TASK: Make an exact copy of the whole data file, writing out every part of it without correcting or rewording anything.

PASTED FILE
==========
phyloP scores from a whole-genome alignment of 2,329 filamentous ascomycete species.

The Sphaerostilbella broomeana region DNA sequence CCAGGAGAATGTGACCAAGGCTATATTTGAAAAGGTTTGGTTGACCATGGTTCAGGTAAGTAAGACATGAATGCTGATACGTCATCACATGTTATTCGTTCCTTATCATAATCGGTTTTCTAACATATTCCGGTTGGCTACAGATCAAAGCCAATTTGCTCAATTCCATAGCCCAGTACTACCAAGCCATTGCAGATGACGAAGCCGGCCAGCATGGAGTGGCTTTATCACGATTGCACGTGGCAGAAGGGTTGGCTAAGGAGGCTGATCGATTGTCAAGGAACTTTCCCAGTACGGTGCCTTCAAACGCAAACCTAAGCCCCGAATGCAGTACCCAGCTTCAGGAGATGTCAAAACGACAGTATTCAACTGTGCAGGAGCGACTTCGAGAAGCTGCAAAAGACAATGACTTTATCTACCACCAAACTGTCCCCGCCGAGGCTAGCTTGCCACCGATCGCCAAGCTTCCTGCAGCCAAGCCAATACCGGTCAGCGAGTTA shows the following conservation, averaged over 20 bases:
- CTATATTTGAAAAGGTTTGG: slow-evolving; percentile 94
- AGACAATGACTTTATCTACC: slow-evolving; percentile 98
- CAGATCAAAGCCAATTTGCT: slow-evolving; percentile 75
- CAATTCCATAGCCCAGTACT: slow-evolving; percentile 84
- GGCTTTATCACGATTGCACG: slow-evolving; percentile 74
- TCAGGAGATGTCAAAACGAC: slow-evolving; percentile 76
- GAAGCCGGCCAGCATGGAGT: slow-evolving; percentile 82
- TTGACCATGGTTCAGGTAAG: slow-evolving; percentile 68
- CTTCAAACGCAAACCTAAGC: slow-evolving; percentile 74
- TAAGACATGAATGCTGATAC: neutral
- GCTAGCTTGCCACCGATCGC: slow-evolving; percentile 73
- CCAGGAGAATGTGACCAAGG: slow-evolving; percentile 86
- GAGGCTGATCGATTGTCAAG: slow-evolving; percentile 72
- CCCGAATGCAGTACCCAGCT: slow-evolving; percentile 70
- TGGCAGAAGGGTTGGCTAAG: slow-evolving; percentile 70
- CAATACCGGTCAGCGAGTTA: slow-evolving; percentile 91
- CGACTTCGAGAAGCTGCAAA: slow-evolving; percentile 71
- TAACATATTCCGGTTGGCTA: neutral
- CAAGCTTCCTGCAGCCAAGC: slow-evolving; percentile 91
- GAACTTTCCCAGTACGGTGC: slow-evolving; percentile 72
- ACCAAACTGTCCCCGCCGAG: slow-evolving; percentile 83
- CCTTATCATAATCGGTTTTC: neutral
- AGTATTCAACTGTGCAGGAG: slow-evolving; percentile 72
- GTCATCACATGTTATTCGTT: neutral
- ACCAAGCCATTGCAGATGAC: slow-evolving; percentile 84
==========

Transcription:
phyloP scores from a whole-genome alignment of 2,329 filamentous ascomycete species.

The Sphaerostilbella broomeana region DNA sequence CCAGGAGAATGTGACCAAGGCTATATTTGAAAAGGTTTGGTTGACCATGGTTCAGGTAAGTAAGACATGAATGCTGATACGTCATCACATGTTATTCGTTCCTTATCATAATCGGTTTTCTAACATATTCCGGTTGGCTACAGATCAAAGCCAATTTGCTCAATTCCATAGCCCAGTACTACCAAGCCATTGCAGATGACGAAGCCGGCCAGCATGGAGTGGCTTTATCACGATTGCACGTGGCAGAAGGGTTGGCTAAGGAGGCTGATCGATTGTCAAGGAACTTTCCCAGTACGGTGCCTTCAAACGCAAACCTAAGCCCCGAATGCAGTACCCAGCTTCAGGAGATGTCAAAACGACAGTATTCAACTGTGCAGGAGCGACTTCGAGAAGCTGCAAAAGACAATGACTTTATCTACCACCAAACTGTCCCCGCCGAGGCTAGCTTGCCACCGATCGCCAAGCTTCCTGCAGCCAAGCCAATACCGGTCAGCGAGTTA shows the following conservation, averaged over 20 bases:
- CTATATTTGAAAAGGTTTGG: slow-evolving; percentile 94
- AGACAATGACTTTATCTACC: slow-evolving; percentile 98
- CAGATCAAAGCCAATTTGCT: slow-evolving; percentile 75
- CAATTCCATAGCCCAGTACT: slow-evolving; percentile 84
- GGCTTTATCACGATTGCACG: slow-evolving; percentile 74
- TCAGGAGATGTCAAAACGAC: slow-evolving; percentile 76
- GAAGCCGGCCAGCATGGAGT: slow-evolving; percentile 82
- TTGACCATGGTTCAGGTAAG: slow-evolving; percentile 68
- CTTCAAACGCAAACCTAAGC: slow-evolving; percentile 74
- TAAGACATGAATGCTGATAC: neutral
- GCTAGCTTGCCACCGATCGC: slow-evolving; percentile 73
- CCAGGAGAATGTGACCAAGG: slow-evolving; percentile 86
- GAGGCTGATCGATTGTCAAG: slow-evolving; percentile 72
- CCCGAATGCAGTACCCAGCT: slow-evolving; percentile 70
- TGGCAGAAGGGTTGGCTAAG: slow-evolving; percentile 70
- CAATACCGGTCAGCGAGTTA: slow-evolving; percentile 91
- CGACTTCGAGAAGCTGCAAA: slow-evolving; percentile 71
- TAACATATTCCGGTTGGCTA: neutral
- CAAGCTTCCTGCAGCCAAGC: slow-evolving; percentile 91
- GAACTTTCCCAGTACGGTGC: slow-evolving; percentile 72
- ACCAAACTGTCCCCGCCGAG: slow-evolving; percentile 83
- CCTTATCATAATCGGTTTTC: neutral
- AGTATTCAACTGTGCAGGAG: slow-evolving; percentile 72
- GTCATCACATGTTATTCGTT: neutral
- ACCAAGCCATTGCAGATGAC: slow-evolving; percentile 84